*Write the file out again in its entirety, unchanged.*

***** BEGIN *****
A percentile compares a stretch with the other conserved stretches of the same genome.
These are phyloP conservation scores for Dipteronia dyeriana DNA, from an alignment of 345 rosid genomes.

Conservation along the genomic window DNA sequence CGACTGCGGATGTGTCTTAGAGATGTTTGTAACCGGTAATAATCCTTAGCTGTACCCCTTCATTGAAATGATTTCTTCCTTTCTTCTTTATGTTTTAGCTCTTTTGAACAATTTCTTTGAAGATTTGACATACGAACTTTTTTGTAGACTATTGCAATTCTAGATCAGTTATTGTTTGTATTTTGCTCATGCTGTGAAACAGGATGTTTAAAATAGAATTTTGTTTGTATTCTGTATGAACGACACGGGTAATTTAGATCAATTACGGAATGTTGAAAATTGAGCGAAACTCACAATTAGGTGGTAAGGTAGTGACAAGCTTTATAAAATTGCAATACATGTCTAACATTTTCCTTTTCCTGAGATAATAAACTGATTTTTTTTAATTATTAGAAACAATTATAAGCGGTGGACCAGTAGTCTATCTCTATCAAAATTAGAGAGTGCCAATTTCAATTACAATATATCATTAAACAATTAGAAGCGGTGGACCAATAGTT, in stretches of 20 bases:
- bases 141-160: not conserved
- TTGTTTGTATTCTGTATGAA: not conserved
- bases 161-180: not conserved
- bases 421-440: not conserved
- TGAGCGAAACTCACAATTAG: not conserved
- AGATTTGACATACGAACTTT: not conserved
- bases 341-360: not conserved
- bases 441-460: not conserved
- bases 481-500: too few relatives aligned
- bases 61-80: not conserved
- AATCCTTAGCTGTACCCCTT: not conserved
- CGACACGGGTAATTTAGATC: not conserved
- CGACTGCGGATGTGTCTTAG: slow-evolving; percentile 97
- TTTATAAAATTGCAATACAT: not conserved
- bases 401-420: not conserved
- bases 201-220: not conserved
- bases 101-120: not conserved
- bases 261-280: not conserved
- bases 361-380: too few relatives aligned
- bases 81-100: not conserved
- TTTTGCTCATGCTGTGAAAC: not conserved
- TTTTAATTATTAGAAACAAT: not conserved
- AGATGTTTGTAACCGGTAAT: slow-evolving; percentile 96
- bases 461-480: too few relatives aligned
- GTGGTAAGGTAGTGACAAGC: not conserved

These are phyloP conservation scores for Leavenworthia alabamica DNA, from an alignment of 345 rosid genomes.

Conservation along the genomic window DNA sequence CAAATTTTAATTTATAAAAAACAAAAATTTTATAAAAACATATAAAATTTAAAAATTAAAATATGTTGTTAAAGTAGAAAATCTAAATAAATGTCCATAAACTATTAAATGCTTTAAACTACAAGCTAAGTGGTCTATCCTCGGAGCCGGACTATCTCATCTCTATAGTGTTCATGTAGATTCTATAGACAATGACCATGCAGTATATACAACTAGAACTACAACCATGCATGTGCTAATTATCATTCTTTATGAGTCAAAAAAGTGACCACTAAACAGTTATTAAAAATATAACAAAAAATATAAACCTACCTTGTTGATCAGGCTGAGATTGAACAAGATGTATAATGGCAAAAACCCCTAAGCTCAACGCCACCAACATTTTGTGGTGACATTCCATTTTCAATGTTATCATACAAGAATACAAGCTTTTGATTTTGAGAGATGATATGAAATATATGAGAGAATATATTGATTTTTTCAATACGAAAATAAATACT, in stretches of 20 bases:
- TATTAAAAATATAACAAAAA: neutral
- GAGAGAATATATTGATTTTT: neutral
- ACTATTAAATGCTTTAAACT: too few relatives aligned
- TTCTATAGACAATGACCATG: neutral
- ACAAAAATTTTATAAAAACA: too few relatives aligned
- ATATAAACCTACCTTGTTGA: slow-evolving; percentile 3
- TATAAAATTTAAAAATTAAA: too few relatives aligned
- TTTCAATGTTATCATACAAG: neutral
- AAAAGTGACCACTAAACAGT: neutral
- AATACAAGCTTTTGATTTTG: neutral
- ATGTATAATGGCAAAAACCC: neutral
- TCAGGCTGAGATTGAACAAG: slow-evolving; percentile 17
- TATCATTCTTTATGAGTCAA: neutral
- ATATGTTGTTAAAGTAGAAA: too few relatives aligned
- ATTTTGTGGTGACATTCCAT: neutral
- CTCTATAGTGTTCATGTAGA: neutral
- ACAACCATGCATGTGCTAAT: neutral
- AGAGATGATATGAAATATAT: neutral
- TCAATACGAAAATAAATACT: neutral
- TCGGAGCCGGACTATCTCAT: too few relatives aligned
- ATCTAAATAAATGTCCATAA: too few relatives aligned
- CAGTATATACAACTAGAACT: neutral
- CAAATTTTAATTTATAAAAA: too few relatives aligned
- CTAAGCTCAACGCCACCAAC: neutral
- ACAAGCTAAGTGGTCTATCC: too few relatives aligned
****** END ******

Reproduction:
A percentile compares a stretch with the other conserved stretches of the same genome.
These are phyloP conservation scores for Dipteronia dyeriana DNA, from an alignment of 345 rosid genomes.

Conservation along the genomic window DNA sequence CGACTGCGGATGTGTCTTAGAGATGTTTGTAACCGGTAATAATCCTTAGCTGTACCCCTTCATTGAAATGATTTCTTCCTTTCTTCTTTATGTTTTAGCTCTTTTGAACAATTTCTTTGAAGATTTGACATACGAACTTTTTTGTAGACTATTGCAATTCTAGATCAGTTATTGTTTGTATTTTGCTCATGCTGTGAAACAGGATGTTTAAAATAGAATTTTGTTTGTATTCTGTATGAACGACACGGGTAATTTAGATCAATTACGGAATGTTGAAAATTGAGCGAAACTCACAATTAGGTGGTAAGGTAGTGACAAGCTTTATAAAATTGCAATACATGTCTAACATTTTCCTTTTCCTGAGATAATAAACTGATTTTTTTTAATTATTAGAAACAATTATAAGCGGTGGACCAGTAGTCTATCTCTATCAAAATTAGAGAGTGCCAATTTCAATTACAATATATCATTAAACAATTAGAAGCGGTGGACCAATAGTT, in stretches of 20 bases:
- bases 141-160: not conserved
- TTGTTTGTATTCTGTATGAA: not conserved
- bases 161-180: not conserved
- bases 421-440: not conserved
- TGAGCGAAACTCACAATTAG: not conserved
- AGATTTGACATACGAACTTT: not conserved
- bases 341-360: not conserved
- bases 441-460: not conserved
- bases 481-500: too few relatives aligned
- bases 61-80: not conserved
- AATCCTTAGCTGTACCCCTT: not conserved
- CGACACGGGTAATTTAGATC: not conserved
- CGACTGCGGATGTGTCTTAG: slow-evolving; percentile 97
- TTTATAAAATTGCAATACAT: not conserved
- bases 401-420: not conserved
- bases 201-220: not conserved
- bases 101-120: not conserved
- bases 261-280: not conserved
- bases 361-380: too few relatives aligned
- bases 81-100: not conserved
- TTTTGCTCATGCTGTGAAAC: not conserved
- TTTTAATTATTAGAAACAAT: not conserved
- AGATGTTTGTAACCGGTAAT: slow-evolving; percentile 96
- bases 461-480: too few relatives aligned
- GTGGTAAGGTAGTGACAAGC: not conserved

These are phyloP conservation scores for Leavenworthia alabamica DNA, from an alignment of 345 rosid genomes.

Conservation along the genomic window DNA sequence CAAATTTTAATTTATAAAAAACAAAAATTTTATAAAAACATATAAAATTTAAAAATTAAAATATGTTGTTAAAGTAGAAAATCTAAATAAATGTCCATAAACTATTAAATGCTTTAAACTACAAGCTAAGTGGTCTATCCTCGGAGCCGGACTATCTCATCTCTATAGTGTTCATGTAGATTCTATAGACAATGACCATGCAGTATATACAACTAGAACTACAACCATGCATGTGCTAATTATCATTCTTTATGAGTCAAAAAAGTGACCACTAAACAGTTATTAAAAATATAACAAAAAATATAAACCTACCTTGTTGATCAGGCTGAGATTGAACAAGATGTATAATGGCAAAAACCCCTAAGCTCAACGCCACCAACATTTTGTGGTGACATTCCATTTTCAATGTTATCATACAAGAATACAAGCTTTTGATTTTGAGAGATGATATGAAATATATGAGAGAATATATTGATTTTTTCAATACGAAAATAAATACT, in stretches of 20 bases:
- TATTAAAAATATAACAAAAA: neutral
- GAGAGAATATATTGATTTTT: neutral
- ACTATTAAATGCTTTAAACT: too few relatives aligned
- TTCTATAGACAATGACCATG: neutral
- ACAAAAATTTTATAAAAACA: too few relatives aligned
- ATATAAACCTACCTTGTTGA: slow-evolving; percentile 3
- TATAAAATTTAAAAATTAAA: too few relatives aligned
- TTTCAATGTTATCATACAAG: neutral
- AAAAGTGACCACTAAACAGT: neutral
- AATACAAGCTTTTGATTTTG: neutral
- ATGTATAATGGCAAAAACCC: neutral
- TCAGGCTGAGATTGAACAAG: slow-evolving; percentile 17
- TATCATTCTTTATGAGTCAA: neutral
- ATATGTTGTTAAAGTAGAAA: too few relatives aligned
- ATTTTGTGGTGACATTCCAT: neutral
- CTCTATAGTGTTCATGTAGA: neutral
- ACAACCATGCATGTGCTAAT: neutral
- AGAGATGATATGAAATATAT: neutral
- TCAATACGAAAATAAATACT: neutral
- TCGGAGCCGGACTATCTCAT: too few relatives aligned
- ATCTAAATAAATGTCCATAA: too few relatives aligned
- CAGTATATACAACTAGAACT: neutral
- CAAATTTTAATTTATAAAAA: too few relatives aligned
- CTAAGCTCAACGCCACCAAC: neutral
- ACAAGCTAAGTGGTCTATCC: too few relatives aligned